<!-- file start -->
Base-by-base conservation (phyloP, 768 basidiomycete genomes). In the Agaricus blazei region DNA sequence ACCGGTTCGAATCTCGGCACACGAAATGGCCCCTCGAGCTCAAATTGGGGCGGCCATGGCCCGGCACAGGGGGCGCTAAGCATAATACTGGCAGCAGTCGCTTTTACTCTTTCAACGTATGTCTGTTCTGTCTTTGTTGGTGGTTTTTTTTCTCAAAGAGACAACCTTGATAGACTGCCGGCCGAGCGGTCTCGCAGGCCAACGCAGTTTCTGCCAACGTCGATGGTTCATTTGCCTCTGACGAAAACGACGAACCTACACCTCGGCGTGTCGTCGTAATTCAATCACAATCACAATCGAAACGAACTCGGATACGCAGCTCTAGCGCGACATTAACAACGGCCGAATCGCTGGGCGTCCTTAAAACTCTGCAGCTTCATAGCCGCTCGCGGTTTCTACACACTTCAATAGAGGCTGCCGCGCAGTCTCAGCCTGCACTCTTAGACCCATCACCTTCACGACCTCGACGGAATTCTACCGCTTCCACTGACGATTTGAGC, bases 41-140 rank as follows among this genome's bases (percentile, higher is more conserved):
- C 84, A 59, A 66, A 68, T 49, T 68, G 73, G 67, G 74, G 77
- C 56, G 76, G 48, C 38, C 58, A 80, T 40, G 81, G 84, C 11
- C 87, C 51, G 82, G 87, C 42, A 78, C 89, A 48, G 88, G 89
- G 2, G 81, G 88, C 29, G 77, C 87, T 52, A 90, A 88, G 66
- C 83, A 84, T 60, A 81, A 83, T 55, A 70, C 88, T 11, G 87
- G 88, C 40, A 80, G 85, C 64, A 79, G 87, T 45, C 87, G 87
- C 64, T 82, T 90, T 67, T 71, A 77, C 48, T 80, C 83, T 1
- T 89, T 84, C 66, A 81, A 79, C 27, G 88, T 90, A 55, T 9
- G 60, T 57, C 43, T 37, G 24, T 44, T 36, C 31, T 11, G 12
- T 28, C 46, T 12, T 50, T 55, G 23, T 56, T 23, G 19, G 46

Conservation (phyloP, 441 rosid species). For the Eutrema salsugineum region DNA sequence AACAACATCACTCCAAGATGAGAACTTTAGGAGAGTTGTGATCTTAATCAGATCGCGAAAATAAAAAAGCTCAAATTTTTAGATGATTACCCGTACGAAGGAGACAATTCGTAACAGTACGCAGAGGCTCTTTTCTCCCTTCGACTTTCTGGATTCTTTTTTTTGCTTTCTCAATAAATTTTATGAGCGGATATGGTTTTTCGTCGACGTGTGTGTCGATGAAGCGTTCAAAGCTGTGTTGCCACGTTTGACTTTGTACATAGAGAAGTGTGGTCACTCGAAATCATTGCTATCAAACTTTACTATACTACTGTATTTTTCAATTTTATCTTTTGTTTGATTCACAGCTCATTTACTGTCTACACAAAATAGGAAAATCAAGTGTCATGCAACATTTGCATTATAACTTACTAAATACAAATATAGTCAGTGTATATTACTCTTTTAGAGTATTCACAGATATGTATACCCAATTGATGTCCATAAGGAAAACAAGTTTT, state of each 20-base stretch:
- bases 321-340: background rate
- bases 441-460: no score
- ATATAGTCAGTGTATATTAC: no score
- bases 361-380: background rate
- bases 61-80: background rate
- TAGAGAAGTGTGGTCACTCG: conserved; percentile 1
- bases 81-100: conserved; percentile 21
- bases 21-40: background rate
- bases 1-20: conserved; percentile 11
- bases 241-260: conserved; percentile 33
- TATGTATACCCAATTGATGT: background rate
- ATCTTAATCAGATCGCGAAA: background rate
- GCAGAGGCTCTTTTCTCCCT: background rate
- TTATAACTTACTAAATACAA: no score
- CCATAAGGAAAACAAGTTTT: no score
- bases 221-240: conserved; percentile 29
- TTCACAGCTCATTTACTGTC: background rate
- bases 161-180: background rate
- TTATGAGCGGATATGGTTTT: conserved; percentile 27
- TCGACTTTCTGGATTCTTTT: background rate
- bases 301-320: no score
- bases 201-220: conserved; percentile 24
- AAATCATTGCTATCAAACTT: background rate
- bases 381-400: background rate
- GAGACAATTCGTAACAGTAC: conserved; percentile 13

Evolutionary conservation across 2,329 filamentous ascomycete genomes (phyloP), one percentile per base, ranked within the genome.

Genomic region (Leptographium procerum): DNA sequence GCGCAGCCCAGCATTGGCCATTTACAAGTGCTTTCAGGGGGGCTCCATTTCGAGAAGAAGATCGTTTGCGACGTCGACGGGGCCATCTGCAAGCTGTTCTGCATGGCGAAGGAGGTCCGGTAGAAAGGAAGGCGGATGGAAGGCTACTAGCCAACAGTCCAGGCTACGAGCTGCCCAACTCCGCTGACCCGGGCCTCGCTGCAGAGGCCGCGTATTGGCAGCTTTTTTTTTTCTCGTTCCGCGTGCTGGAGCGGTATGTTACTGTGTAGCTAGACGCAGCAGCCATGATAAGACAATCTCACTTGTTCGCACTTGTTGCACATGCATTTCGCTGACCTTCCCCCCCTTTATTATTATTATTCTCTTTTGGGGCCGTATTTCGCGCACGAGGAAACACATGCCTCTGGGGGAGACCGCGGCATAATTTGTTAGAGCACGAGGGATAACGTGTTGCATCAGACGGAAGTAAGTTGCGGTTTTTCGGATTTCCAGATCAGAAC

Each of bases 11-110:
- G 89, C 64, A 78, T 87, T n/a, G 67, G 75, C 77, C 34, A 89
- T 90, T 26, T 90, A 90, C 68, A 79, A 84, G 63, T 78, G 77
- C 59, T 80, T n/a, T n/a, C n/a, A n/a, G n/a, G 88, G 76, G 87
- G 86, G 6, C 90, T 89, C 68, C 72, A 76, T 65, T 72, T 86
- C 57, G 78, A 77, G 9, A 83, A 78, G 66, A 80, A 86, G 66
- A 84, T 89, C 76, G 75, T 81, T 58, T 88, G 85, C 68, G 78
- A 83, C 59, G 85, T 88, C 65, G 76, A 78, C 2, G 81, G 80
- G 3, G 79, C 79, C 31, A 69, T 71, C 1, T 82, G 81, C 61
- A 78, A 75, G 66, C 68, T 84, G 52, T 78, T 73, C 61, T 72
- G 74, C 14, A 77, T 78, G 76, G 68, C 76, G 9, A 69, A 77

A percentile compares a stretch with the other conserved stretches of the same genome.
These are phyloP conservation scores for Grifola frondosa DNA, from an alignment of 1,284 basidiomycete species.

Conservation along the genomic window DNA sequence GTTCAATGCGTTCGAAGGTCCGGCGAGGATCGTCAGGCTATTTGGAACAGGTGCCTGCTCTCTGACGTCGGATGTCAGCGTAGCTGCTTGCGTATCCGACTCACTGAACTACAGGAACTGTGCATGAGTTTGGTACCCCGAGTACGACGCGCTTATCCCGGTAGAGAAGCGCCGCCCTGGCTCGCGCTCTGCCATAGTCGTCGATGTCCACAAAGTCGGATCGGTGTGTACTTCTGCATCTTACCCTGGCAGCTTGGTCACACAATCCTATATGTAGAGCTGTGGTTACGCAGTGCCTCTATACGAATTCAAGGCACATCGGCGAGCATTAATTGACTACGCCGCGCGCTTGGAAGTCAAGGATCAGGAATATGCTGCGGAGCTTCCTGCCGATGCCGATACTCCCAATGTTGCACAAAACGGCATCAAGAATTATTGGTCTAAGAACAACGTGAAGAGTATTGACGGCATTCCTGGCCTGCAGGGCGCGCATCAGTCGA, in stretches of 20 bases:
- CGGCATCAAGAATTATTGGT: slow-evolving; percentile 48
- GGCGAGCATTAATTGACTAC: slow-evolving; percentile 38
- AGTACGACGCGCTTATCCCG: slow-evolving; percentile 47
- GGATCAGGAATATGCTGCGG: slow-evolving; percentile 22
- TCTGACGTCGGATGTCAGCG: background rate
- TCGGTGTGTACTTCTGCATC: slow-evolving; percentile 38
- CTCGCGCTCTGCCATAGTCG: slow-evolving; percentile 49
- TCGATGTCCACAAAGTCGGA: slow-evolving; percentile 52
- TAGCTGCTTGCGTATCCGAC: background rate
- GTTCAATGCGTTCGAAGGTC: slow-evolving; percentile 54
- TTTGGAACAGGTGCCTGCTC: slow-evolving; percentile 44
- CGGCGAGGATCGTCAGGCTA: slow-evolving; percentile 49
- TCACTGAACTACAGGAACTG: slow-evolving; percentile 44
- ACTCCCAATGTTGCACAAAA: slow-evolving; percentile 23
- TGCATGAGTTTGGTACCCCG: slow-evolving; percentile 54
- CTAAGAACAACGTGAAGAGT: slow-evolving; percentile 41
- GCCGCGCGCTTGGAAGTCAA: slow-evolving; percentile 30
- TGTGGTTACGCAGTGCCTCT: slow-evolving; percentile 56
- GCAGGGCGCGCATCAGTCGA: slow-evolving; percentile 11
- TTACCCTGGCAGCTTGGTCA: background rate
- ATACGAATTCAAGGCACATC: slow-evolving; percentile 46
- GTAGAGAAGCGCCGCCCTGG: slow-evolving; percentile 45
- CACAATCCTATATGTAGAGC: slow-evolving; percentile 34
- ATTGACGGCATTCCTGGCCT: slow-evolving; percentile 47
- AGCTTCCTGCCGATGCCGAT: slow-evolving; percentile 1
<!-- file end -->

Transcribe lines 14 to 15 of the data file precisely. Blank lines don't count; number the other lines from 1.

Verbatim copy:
- bases 441-460: no score
- ATATAGTCAGTGTATATTAC: no score